Senator Chuck Schumer (D-New York) is warning consumers to think before they buy mail-order DNA testing services this holiday season.
Schumer cautions that these test kits put consumer privacy at risk because DNA firms could potentially sell personal and genetic information. Now Schumer is calling on the Federal Trade Commission to investigate and ensure that the privacy policies are clear, transparent, and fair to consumers, according to a statement released by Schumer’s office.
"When it comes to protecting consumers’ privacy from at-home DNA test kit services, the federal government is behind,” Schumer said. “Besides, putting your most personal genetic information in the hands of third parties for their exclusive use raises a lot of concerns, from the potential for discrimination by employers all the way to health insurance. That's why I am asking the Federal Trade Commission to take a serious look at this relatively new kind of service and ensure that these companies have clear, fair privacy policies and standards for all kinds of at-home DNA test kits. We don't want to impede research but we also don't want to empower those looking to make a fast buck or an unfair judgement off your genetic information. We can find the right balance here, and we must.”
Consumers may not realize that their personal information could end up in the hand of third party companies, said Schumer. Each company has its own set of Terms of Service. Some of the language is so vague that there is no concrete understanding of if the personal information could be sold or who the information could be sold to, according to the statement from Schumer’s office.
DNA home testing has become increasingly popular in recent years. In April the FDA allowed the popular genetics test 23andMe to market directly to consumers, which was a first for the industry. 23andMe was one of the pioneers in the industry and had some major hurdles early on. In 2013, the FDA instructed the company to immediately stop selling its testing service before it got clearance because of the lack of evidence to support the efficacy of the test. The company then went through clinical validation testing in order to get FDA approval.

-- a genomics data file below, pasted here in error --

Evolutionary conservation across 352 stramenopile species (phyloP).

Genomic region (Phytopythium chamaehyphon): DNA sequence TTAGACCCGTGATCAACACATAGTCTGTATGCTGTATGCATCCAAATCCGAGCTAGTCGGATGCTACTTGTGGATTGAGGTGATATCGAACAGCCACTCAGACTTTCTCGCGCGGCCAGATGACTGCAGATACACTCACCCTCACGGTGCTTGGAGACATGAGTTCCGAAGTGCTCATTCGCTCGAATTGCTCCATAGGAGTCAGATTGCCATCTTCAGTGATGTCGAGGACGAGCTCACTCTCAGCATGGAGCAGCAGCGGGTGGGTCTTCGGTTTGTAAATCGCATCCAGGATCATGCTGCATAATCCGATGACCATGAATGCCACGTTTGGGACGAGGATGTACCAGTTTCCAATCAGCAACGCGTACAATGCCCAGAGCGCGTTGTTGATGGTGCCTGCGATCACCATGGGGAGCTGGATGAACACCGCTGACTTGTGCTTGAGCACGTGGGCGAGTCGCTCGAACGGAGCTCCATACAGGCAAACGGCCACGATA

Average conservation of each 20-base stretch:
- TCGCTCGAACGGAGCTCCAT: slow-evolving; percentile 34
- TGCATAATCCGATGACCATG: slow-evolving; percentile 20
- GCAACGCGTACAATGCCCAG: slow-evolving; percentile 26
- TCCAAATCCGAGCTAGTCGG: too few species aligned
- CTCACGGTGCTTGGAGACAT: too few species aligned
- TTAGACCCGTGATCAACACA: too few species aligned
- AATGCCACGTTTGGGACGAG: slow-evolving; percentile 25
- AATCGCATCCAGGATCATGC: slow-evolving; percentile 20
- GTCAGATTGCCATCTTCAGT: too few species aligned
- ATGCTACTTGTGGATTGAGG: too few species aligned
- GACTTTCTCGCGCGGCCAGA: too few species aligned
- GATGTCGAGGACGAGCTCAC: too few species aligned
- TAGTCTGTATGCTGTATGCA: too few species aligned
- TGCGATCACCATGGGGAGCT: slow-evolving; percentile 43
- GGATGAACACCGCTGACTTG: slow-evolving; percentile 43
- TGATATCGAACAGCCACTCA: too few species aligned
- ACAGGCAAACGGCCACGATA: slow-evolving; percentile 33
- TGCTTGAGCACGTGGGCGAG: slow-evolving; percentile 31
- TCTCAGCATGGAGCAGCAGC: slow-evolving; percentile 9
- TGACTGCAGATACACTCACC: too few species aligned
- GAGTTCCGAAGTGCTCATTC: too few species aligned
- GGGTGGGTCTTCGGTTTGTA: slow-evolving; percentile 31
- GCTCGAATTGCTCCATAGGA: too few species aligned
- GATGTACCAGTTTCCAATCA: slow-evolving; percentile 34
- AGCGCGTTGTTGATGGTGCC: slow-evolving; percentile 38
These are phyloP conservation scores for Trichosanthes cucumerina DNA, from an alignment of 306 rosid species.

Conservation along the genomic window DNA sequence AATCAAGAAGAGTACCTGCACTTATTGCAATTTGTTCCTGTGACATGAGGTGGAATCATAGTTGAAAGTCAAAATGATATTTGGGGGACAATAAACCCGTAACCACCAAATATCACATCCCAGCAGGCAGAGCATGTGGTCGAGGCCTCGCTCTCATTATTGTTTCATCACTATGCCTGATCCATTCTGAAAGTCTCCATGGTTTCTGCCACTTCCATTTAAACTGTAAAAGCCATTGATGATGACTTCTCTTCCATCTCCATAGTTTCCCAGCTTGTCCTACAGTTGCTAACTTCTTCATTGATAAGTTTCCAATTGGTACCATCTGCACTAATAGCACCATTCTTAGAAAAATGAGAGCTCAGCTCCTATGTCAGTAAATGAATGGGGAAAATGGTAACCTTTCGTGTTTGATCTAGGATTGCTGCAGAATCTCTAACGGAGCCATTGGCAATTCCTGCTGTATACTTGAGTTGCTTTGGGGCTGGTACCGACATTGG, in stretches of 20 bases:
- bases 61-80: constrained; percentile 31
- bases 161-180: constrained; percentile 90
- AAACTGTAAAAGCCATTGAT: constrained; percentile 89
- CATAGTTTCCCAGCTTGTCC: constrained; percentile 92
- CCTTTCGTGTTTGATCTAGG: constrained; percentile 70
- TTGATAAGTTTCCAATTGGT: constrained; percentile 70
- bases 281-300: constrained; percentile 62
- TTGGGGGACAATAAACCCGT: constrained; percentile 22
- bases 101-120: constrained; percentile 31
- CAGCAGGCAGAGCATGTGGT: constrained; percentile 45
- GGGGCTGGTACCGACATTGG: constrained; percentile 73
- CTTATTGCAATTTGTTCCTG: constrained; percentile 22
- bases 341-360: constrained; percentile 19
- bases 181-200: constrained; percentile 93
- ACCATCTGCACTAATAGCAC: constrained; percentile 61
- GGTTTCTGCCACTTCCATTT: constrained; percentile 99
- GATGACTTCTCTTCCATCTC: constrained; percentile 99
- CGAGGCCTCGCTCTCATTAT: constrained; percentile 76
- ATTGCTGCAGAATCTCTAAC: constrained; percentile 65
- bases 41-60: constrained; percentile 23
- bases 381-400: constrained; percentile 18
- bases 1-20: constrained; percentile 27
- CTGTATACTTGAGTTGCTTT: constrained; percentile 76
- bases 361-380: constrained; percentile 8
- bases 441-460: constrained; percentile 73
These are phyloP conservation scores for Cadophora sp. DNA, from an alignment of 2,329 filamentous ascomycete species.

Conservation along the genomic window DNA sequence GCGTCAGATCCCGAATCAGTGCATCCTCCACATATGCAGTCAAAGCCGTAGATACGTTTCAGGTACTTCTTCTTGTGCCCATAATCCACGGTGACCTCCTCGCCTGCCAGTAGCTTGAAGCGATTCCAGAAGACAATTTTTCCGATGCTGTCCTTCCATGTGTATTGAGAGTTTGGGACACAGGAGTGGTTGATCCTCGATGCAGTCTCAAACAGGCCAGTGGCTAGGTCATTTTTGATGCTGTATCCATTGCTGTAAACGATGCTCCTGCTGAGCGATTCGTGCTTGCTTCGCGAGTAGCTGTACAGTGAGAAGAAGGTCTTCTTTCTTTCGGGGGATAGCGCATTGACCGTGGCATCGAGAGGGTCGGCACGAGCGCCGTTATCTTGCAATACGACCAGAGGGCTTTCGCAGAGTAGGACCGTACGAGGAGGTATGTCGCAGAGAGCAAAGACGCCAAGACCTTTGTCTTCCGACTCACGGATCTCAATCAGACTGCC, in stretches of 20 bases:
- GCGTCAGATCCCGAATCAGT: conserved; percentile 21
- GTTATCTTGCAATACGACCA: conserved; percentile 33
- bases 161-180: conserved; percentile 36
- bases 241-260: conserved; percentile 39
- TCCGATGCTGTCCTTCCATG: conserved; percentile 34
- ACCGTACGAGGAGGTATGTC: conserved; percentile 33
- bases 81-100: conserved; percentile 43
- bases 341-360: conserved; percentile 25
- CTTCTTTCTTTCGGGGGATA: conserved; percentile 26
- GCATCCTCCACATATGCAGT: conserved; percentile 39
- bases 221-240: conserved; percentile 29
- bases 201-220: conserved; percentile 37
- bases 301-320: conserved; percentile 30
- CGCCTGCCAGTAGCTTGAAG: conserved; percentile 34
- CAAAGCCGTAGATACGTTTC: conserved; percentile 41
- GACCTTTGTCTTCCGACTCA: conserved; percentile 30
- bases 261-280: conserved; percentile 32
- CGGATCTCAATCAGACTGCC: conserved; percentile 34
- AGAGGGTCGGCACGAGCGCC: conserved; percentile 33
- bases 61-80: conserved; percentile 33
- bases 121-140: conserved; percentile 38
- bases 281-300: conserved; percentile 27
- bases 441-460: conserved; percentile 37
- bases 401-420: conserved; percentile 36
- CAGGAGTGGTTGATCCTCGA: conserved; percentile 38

Now there is a plethora of genetic tests on the market. Through partnerships, companies promise to use genetic data for everything from giving consumers insights about their disease risk to helping them choose the perfect wine. Experts have offered mixed reviews of the products—calling some safe and reliable and others based on weak science.
Big name institutions are also jumping onboard the home testing wagon. Genetics testing company Helix partnered with the Icahn School of Medicine at Mount Sinai and National Geographic to deploy Helix’s Illuminia-powered genetic testing service.
In November FDA Commissioner Scott Gottlieb announced that the agency intends to change its regulatory process around direct-to-consumer genetic health risk tests. The change would allow companies to bypass premarket certification for individual tests once they submit to a one-time review of their process.
As for Schumer’s view of the future, he said he doesn’t want to stop the advancements of genetic testing completely, just to set up a framework.
“The last gift any of us want to give away this holiday seasons is our most personal and sensitive information, so that is why we are asking the FTC to step in, take a hard look at this industry and ensure there are across-the-board protections to safeguard consumers and ensure good research continues,” said Schumer.